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home : commentary : columns March 24, 2018

Three cheers for Lucas
Lucas, the 2018
Lucas, the 2018 "Gerber spokesbaby," is seen in this September 2017 photo taken in Dalton, Ga. He is the first child with Down syndrome selected to be a "Gerber baby." CNS photo/courtesy Warren family, Gerber handout via Reuters

By Richard Doerflinger | Catholic News Service

In a week dominated by the Winter Olympics and news of partisan combat (of course) in Washington, D.C., I am transfixed by the contagious smile of one little boy named Lucas Warren.

Lucas has been chosen as the "Gerber spokesbaby" for 2018, so his joyful face will be used to promote Gerber baby products this year. He is the first child with Down syndrome to represent Gerber in its 90 years. His dad Jason Warren says he hopes the award "will shed a little bit of light on the special needs community and help more individuals with special needs be accepted and not limited."

I share that hope, especially after seeing more negative news lately about attitudes toward children like Lucas. Consider the following.

Since 2007, the American College of Obstetricians and Gynecologists has recommended offering prenatal testing for the syndrome to all pregnant women. In the great majority of cases, a positive diagnosis of Down syndrome is followed by abortion. Increasingly common now are less invasive blood tests that "screen" for the condition -- that is, they show only a likelihood, not an actual finding, that a child will be affected. Yet abortion is offered in those cases as well.

Based on the widespread use of such testing, Iceland is reportedly very close to eliminating Down syndrome -- meaning that it has nearly eliminated the live births of affected children. One counselor involved in the program says she is "preventing suffering."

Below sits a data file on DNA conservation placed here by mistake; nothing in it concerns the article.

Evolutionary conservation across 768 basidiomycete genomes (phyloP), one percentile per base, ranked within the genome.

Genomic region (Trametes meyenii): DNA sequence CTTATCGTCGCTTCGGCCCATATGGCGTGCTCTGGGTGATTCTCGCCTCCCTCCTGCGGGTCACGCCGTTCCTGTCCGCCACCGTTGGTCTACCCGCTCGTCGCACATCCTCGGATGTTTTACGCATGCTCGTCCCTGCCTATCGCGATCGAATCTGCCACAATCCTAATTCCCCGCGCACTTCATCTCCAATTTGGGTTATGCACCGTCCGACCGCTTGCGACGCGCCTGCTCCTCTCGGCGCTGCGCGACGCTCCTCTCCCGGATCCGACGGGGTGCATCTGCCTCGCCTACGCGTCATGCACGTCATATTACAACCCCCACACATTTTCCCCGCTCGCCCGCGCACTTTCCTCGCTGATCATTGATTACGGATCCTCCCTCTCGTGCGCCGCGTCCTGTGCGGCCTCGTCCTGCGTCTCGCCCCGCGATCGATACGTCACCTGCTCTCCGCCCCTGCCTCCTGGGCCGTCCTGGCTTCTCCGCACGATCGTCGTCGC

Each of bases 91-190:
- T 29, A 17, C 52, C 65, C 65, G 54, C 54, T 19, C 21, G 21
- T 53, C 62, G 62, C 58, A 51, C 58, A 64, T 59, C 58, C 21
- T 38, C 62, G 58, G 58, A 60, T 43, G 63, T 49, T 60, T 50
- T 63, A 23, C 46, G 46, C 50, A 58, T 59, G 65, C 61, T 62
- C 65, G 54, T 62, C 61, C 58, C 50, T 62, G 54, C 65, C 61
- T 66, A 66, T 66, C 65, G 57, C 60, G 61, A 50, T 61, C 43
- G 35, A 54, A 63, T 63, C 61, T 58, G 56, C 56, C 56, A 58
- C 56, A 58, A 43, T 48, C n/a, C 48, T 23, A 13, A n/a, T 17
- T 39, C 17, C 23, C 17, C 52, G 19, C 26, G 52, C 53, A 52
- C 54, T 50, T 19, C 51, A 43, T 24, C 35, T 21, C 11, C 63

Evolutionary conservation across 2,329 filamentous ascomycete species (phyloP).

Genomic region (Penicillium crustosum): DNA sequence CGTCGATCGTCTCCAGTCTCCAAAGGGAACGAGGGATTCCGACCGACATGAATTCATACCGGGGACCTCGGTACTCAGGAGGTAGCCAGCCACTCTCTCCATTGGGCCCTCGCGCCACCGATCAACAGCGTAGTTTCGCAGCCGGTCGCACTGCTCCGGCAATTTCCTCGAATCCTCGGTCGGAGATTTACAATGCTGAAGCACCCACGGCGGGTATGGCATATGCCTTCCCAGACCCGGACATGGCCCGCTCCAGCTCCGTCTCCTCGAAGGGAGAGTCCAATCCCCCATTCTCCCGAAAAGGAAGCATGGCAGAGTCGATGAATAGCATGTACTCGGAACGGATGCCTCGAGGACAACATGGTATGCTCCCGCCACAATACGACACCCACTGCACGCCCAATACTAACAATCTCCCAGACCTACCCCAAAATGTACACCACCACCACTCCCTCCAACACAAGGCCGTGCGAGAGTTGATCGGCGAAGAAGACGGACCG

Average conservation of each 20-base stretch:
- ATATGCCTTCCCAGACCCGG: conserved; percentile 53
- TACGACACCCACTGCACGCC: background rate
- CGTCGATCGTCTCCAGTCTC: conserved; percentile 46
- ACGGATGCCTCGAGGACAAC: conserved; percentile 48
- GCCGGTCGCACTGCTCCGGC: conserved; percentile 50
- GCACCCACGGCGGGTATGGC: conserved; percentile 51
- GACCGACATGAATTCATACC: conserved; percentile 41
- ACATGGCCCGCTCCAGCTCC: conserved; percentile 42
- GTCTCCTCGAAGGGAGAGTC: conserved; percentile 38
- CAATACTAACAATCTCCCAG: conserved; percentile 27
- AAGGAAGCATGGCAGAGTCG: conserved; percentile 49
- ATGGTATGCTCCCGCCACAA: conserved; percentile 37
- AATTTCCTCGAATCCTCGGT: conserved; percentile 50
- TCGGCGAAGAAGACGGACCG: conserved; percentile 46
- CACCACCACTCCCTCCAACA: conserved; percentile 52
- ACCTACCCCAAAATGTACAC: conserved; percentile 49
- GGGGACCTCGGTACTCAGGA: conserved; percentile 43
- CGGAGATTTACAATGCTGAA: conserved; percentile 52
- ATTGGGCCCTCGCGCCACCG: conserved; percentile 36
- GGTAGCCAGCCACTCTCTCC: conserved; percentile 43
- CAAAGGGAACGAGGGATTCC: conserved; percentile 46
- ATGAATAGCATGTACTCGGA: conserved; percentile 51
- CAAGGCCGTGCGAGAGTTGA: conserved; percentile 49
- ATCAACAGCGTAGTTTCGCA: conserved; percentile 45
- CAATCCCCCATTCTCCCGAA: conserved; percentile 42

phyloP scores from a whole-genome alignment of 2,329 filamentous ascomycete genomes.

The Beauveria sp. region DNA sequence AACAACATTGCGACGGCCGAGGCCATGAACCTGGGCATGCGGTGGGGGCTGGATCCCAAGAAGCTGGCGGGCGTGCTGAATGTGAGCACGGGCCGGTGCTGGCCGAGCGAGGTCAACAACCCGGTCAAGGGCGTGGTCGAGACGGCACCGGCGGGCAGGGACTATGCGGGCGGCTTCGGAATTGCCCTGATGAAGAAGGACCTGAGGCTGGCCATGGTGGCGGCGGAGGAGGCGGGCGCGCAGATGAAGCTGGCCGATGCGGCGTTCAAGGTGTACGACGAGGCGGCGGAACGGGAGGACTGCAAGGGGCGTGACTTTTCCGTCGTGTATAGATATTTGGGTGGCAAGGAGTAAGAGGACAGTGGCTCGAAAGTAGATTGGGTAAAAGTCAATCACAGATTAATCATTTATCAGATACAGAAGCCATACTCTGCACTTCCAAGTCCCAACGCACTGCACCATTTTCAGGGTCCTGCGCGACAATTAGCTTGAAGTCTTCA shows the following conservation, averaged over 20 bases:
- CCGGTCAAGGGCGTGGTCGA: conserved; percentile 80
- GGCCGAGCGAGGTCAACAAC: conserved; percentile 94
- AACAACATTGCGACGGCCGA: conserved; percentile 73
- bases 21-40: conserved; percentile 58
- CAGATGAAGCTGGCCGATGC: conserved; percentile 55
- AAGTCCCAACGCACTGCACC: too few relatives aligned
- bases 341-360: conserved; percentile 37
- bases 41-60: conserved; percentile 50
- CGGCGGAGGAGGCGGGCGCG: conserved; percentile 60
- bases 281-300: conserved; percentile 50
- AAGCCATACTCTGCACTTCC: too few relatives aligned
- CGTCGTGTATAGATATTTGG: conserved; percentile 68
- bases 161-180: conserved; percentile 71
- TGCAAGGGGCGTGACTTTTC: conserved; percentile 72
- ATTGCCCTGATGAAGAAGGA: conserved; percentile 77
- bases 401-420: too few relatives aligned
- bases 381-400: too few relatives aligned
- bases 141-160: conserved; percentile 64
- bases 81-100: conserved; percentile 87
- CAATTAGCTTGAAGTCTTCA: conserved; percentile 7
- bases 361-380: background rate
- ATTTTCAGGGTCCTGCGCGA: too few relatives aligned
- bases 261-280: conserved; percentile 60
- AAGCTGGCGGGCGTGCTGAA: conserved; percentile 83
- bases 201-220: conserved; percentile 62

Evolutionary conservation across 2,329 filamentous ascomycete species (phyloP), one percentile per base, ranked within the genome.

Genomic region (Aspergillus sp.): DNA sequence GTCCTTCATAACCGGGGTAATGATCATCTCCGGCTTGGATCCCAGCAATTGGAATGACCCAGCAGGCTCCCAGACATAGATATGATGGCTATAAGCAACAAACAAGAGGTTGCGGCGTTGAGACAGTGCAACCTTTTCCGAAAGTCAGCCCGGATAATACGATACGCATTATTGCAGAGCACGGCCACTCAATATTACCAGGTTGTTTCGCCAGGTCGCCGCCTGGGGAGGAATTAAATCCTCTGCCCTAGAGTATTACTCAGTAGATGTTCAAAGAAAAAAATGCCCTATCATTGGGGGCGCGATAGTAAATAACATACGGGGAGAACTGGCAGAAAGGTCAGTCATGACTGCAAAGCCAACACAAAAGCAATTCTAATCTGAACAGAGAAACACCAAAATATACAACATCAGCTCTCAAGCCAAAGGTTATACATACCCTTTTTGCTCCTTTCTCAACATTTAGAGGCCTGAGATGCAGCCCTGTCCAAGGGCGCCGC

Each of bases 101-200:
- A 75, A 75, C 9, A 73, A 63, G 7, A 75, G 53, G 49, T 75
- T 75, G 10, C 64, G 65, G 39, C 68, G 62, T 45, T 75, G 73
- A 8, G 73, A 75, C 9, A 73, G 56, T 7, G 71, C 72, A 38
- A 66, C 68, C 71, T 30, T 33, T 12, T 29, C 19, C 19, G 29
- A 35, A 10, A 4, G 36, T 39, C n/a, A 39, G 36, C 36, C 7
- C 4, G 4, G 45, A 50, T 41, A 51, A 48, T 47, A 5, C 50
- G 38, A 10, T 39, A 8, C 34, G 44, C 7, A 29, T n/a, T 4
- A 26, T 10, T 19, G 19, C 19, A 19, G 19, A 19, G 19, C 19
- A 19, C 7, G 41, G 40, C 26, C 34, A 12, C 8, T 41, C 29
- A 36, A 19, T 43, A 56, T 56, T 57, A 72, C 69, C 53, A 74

Realizing that many such families are scared into aborting by misleading information and stereotypes, foundations sponsoring World Down Syndrome Day produced a beautiful video in 2014 called "Dear Future Mom." It features children and young adults with the condition speaking in various languages about the things they can achieve, and the love and happiness they share with their mothers. "Don't be afraid," says one young woman.

In France, the government responded to this positive message with a nationwide ban on airing the video on television. It was deemed "inappropriate" because it may lead women who have aborted a child with Down syndrome to feel guilty. A little over a year ago, despite many petitions urging it to reconsider, the government reaffirmed its ban.

But of course, the very public ban on this life-affirming video can only be seen as trying to make parents who allowed their children to live feel guilty.

In saying that children with Down syndrome can be happy and bring happiness to others, the video makes an understatement.

In 2011 studies in the American Journal of Medical Genetics, Harvard-trained physician Brian Skotko found that 99 percent of people with Down syndrome say they are happy with their lives; 99 percent of their parents say they love them and 97 percent are proud of them, with similar results from their siblings. Only 4 percent of parents regret having a child with the condition.

Yet there are plenty of physicians and ethicists with a utilitarian streak who work to eliminate some of the happiest and most loving people on earth. I am sure these experts are very smart. But then all the wars, genocides and pogroms in history were started by people who (as they would be the first to tell you) are very smart. So I question the yardstick the experts are using.

For Lucas and his parents, congratulations! Keep breaking down these prejudices. For the rest of us: Take a look at "Dear Future Mom" on YouTube. After drying your eyes, figure out how you might help celebrate March 21 as World Down Syndrome Day this year. Future kids like Lucas will be grateful.

Doerflinger worked for 36 years in the Secretariat of Pro-Life Activities of the U.S. Conference of Catholic Bishops. He writes from Washington state.

The "Dear Future Mom" video referenced in this column can be viewed by clicking here.

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